Revelry engineering blog header image lightbulb TWIL This Week I Learned. Chalkboard style

#RevTWIL: A Week’s Worth of Slack Channel Sharing

At Revelry, we believe in sharing and learning from one another (beliefs that are rooted in our Core Values). Among the many things we do to encourage internal knowledge exchange is to have a different team member present at each week’s Engineering Meeting. These presentations don’t have to be lengthy, formal, or complicated; in fact, many are brief, but also powerful in that they teach our Revelers something new, inspire conversation, and encourage collaboration.

In the spirit of sharing, we share our This Week I Learned presentations (aka RevTWILs”) here. We hope you find them helpful.

THIS WEEK: We offer an assortment of shared learnings from our engineering team.

Circular dependencies (also known as cyclic dependencies) can occur when two or more modules reference each other, which can cause problems during deployment. It can be insidious because locally it can work well. See below. Note: I got a warning about a direct reference cycle from Vercel when I made a PR. I fixed it by making a third module and abstracted the elements common to both so I didn’t need the cyclical reference.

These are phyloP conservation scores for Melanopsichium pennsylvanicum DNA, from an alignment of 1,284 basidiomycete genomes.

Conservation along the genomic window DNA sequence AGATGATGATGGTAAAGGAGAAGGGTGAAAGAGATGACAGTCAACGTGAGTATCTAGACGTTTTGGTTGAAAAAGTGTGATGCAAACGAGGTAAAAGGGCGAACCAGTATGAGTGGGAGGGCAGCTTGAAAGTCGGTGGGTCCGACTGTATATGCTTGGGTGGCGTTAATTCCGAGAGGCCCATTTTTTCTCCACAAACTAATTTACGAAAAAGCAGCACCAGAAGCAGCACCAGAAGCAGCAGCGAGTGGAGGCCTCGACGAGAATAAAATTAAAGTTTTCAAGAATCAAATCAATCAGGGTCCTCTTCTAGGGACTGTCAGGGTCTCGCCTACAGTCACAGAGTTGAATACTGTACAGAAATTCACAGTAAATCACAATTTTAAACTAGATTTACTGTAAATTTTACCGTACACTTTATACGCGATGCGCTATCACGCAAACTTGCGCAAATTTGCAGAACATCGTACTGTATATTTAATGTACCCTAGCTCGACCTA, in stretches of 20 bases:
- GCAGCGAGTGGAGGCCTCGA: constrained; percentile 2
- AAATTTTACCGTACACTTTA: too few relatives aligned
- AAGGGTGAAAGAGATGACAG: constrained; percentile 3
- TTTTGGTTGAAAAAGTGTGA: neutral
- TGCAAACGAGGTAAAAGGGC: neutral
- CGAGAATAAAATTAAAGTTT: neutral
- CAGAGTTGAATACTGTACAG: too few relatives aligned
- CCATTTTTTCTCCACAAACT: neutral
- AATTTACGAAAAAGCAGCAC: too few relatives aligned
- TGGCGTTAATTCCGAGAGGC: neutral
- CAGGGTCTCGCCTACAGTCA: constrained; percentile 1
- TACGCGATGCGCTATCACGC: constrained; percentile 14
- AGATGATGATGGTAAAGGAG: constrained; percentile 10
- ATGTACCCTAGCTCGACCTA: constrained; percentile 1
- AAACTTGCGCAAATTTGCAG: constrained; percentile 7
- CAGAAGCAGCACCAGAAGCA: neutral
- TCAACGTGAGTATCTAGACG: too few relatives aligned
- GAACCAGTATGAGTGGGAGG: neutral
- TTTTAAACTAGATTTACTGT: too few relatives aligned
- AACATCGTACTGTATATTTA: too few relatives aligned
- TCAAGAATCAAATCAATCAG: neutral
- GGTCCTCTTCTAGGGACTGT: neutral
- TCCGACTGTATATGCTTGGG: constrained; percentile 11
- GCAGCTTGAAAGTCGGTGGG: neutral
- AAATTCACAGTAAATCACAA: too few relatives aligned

Direct reference (A -> B -> A)
Indirect (A -> B -> C -> A)

If you use the Repo.Preload function on an existing struct that already has the relationship preloaded, it won’t retry that preload, unless you pass the option :force

ElectricSQL is a really neat tool for syncing offline data with postgres and it’s written in Elixir!

Comm is a handy cli tool for comparing the lines of two files like Sets. You can get the intersection or unique lines from either file.

Phoenix has a new default web server called Bandit that replaces cowboy as of the latest release

Reverting to the earliest commit since the latest prod release and working backwards is an excellent way to discover the source of a bug in staging.

When you’re building up a doc site using Docusaurus, and you’re working in a markdown file, you have to use backticks to wrap things that you wouldn’t think you had to wrap.

You can sort branches by date of most recent commit and set a config to do that automatically.

*git config --global branch.sort -committerdate *
*#single dash is a minus sign not a flag *

Elixir naming convention when naming functions: Functions using the word “size” in its name will take the same amount of time whether the data structure is tiny or huge. Conversely, functions having “length” in its name will take more time as the data structure grows in size.

Check out It’s a really comprehensive test suite for testing SSL connections/certs. Bonus: Phoenix still defaults to TLS 1.2!

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